This act of silent opposition is not worth losing sleep, I discover the next morning as I’m struggling to stay awake at breakfast. It’s my first morning at the hospital. I get a slice of burnt bread and a plastic spoon to spread a hunk of butter on it (no knives allowed). I am starving and I devour it, promising myself I’ll try to make the most of this experience. I almost tore my family apart. I owe it to them to get better.
A bulimic boy of about 12 is supervised in the bathroom after breakfast. He comes back and throws up right there in the lunchroom. Right before being hurried away by a team of nurses, the boy takes a moment to give one of the staff members a hard, menacing look that feels like a dare.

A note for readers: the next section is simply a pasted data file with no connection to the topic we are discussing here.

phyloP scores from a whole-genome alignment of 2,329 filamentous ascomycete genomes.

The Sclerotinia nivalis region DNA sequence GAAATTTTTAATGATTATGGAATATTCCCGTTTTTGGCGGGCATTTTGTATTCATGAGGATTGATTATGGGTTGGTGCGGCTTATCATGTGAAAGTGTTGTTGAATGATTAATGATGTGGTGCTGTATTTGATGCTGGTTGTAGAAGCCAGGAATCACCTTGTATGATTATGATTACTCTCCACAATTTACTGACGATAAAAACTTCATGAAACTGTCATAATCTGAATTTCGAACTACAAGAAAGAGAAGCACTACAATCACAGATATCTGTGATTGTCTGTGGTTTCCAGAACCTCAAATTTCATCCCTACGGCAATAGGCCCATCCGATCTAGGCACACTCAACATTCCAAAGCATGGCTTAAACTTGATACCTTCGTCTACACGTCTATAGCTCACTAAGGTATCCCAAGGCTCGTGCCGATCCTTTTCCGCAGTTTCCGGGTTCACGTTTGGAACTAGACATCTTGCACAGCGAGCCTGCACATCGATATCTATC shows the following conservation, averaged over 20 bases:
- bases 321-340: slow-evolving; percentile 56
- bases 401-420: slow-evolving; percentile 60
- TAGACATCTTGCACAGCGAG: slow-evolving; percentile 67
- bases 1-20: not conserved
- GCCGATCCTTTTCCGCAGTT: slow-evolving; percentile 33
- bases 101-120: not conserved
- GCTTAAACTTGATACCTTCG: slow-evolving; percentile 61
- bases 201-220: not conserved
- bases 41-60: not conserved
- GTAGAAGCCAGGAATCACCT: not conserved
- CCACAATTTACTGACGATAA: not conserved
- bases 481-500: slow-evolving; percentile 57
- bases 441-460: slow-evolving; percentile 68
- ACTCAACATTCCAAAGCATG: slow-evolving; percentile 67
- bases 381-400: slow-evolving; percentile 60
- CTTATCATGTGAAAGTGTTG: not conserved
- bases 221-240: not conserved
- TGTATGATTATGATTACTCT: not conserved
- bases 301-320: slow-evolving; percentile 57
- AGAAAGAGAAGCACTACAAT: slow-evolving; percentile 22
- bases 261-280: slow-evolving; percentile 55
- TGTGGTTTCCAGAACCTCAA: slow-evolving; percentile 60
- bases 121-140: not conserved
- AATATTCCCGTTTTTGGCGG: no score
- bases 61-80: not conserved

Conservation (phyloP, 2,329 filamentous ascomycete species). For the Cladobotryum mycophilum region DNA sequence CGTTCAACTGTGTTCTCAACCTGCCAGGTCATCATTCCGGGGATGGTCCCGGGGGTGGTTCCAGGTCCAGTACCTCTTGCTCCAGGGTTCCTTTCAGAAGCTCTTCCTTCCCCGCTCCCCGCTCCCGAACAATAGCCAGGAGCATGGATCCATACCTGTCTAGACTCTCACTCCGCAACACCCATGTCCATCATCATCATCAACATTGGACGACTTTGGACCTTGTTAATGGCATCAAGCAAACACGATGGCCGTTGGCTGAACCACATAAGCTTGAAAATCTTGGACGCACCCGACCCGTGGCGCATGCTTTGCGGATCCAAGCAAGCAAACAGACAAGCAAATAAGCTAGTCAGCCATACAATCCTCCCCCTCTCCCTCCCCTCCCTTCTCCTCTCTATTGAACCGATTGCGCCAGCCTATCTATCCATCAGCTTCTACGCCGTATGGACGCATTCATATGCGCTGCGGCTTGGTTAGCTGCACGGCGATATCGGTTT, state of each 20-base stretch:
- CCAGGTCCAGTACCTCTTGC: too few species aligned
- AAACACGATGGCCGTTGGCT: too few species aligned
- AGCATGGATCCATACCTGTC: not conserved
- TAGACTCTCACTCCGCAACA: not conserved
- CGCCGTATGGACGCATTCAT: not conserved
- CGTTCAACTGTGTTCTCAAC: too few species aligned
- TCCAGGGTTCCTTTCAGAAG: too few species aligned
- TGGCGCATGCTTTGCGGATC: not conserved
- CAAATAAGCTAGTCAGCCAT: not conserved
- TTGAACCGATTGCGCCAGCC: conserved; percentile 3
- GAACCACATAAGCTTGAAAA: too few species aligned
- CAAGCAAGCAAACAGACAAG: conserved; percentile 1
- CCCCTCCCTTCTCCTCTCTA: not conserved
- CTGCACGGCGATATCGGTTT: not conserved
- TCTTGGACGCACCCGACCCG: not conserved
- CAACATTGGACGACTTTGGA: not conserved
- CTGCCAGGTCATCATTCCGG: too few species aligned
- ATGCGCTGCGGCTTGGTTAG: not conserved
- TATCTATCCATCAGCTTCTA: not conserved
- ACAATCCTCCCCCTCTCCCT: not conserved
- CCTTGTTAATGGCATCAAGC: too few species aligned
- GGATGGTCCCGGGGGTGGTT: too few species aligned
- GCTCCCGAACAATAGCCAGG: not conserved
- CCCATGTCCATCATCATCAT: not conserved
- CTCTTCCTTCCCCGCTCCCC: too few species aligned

“What are you here for?” I ask a girl who earlier refused to tell me her name. Her eyes are very round and give her a permanently surprised expression.
“Homicidal thoughts, self-harm, killing small animals. You?”
I pause to soak that in, then mumble an answer.
“Oh, so just the usual,” she says. “Tons of kids here are just like you. There are only a handful of me here in the nonaggressive unit. I’m a sociopath.”
“Are you really?” I say.
“Yeah. I’ve always wanted to kill, even when I was a kid, so I must be.”
“Do you care about things? About people?” I ask her.
She looks thoughtful for a minute, counting off something on her fingers. “…No, not really. I don’t.”